A city like Kolkata

by Sunday, February 22, 2015 0 comments
A noisy platform, sounds of railway engines often starts a journey by train. The known edges of a known city are gradually replaced by parallel running endless tracks and fields showing their produce as if showing off. And hence began my journey to Kolkata. It was my second trip to the city and first opportunity to explore it in a better way. 
The Howrah Bridge

Kolkata or Calcutta the city is like no other, and none other could be. The city is as grand and rich as its history and is sure to make you stop and look back at it with ahhh. It was one of the first few trade and commercial centres to be developed by the Britishers as a part of colonizing India and later developed as one of the biggest cultural hub of India.
Although the buildings don't have a sharp and rich architecture when compared to cities from western and southern India, yet the design of the entire city is remarkable, subtle and too distinct from that of Delhi and Mumbai (I am left with Chennai to cover all the metros). The impression of the Bengali culture is visible throughout even when immigrants from the neighbouring states have settled here in large numbers. The streets are almost full always (but are clean), and the traffic jams are better than those I witnessed back in Delhi.

A striking difference I observed in Kolkata from other metro cities is the people. They may be angry and rude at times but have a special soft corner when it comes to music and language. The regional cinema is prominently highlighted all over the city and one can easily enjoy singing songs with workers in the middle of a bustling street like I did along with Siddarth. Yes Bengali is a tough language to write but speaking and understanding it is rather simpler. You can enjoy speaking it just like Punjabi.

The western bank of the river Hoogly also known as Howrah looks more like an old industrial hub with big old shabby warehouses with trees all grown up. Rickshaws, buses, taxies and other vehicles bustle through the great Grand Trunk road also giving you the taste of what rush hour truly is. The icon joining the banks, Howrah Bridge which recently completed 72 years of service is a delight to watch especially when you cross it on foot. The view, breeze, sunset and lastly the river itself add to form a great experience. And for those who enjoy a closer look, ferry services operate throughout the year. You will know when you stand at the edge of a ferry and look around.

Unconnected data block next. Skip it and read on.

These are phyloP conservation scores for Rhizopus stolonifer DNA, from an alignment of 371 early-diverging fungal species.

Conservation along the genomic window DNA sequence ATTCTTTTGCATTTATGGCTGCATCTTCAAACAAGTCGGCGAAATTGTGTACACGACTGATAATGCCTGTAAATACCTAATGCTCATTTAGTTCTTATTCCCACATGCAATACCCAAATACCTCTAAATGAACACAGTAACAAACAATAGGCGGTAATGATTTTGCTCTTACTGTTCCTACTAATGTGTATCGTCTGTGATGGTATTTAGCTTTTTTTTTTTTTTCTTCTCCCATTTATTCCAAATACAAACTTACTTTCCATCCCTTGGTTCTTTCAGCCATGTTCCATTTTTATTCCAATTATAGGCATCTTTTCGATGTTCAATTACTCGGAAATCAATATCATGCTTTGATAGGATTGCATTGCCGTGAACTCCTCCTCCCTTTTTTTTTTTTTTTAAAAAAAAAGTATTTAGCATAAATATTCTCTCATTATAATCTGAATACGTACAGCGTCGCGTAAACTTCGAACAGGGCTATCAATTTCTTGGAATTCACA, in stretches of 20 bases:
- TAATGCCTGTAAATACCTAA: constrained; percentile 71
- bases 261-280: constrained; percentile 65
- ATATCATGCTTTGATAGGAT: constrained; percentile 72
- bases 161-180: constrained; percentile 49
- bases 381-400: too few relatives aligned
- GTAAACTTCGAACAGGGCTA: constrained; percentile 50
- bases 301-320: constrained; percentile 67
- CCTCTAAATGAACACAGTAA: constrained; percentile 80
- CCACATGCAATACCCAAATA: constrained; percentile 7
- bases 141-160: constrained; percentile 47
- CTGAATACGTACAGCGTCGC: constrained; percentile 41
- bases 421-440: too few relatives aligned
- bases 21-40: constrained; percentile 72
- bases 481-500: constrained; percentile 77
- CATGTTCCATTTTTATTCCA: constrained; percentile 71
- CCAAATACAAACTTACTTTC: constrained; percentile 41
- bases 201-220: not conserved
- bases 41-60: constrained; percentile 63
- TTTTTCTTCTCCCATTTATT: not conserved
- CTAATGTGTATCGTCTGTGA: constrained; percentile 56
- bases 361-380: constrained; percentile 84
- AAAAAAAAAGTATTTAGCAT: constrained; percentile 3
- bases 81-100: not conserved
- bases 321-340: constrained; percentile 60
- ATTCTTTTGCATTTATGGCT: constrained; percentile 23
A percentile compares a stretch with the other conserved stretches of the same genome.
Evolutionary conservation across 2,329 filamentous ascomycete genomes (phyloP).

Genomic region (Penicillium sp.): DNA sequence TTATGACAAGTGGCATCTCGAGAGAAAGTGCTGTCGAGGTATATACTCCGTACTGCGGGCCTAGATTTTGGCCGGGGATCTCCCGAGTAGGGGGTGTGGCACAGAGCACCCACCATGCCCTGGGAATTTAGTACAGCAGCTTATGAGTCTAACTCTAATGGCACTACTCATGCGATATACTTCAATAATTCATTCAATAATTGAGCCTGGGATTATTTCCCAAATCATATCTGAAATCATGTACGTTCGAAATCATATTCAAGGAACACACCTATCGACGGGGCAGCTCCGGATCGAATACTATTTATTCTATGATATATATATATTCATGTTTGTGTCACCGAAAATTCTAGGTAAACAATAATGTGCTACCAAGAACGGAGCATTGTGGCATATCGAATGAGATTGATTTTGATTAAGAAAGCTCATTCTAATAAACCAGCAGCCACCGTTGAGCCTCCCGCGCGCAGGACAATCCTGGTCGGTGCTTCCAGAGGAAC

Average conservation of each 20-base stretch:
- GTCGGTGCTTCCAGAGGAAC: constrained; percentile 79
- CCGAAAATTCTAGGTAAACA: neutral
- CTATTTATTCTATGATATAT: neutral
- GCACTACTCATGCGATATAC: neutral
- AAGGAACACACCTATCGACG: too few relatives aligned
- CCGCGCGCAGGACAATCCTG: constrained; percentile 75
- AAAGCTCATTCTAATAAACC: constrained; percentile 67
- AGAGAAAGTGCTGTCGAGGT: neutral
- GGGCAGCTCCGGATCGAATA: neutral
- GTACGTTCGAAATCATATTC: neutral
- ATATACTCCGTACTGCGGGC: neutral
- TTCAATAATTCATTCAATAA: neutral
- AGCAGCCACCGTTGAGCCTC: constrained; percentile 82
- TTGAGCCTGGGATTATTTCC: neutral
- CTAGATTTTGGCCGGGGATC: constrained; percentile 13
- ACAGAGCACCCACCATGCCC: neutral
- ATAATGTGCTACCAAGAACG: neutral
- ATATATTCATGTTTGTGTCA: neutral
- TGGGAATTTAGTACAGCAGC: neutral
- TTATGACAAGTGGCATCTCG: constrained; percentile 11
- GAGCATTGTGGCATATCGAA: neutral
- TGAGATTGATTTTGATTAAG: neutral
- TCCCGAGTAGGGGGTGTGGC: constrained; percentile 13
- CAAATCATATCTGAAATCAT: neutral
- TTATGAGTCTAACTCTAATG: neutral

But a fair warning first, the atmosphere is humid and the city is densely populated (I mean it). The only additional things I would suggest you to take to Kolkata are strong legs so that you can walk for long and an empty stomach so that you can taste the variety of food. I can certainly keep it next to Chandni Chowk for any food lover. The taste can keep you on your toes until you get another taste of your favourite dish being prepared right in front of your eyes. For the sweet lovers Misthi Doi, Sandesh and Rosogulla can certainly make the day. And for this fire of a hungry stomach, I found Kolkata and Howrah equally capable.
Ambassadors are very popular as taxis

For anyone who has missed riding an Ambassador the classic beauty, this is the place. It is easy to find it as a taxi and fare seems reasonable. It is a different and nice experience altogether given the entire buzz about Ambassador being old and outdated. I found the car comfortable and spacious and it can easily stand at par with most of the modern taxis. 

A visit to Victoria Memorial took me to the imperial times. The sangemarmar imported from Rajasthan shines and reminds of the glory of the British empire. The exhibition hall houses exhibits about Bengal, its culture and history from before Britishers till independence of India. Although I missed riding a tram and a hand pulled rickshaw, visiting Science city and Botanical Garden this time again, I am sure they must be a one of their kind experience for an outsider like me. At least I can count more reasons to visit this great city again.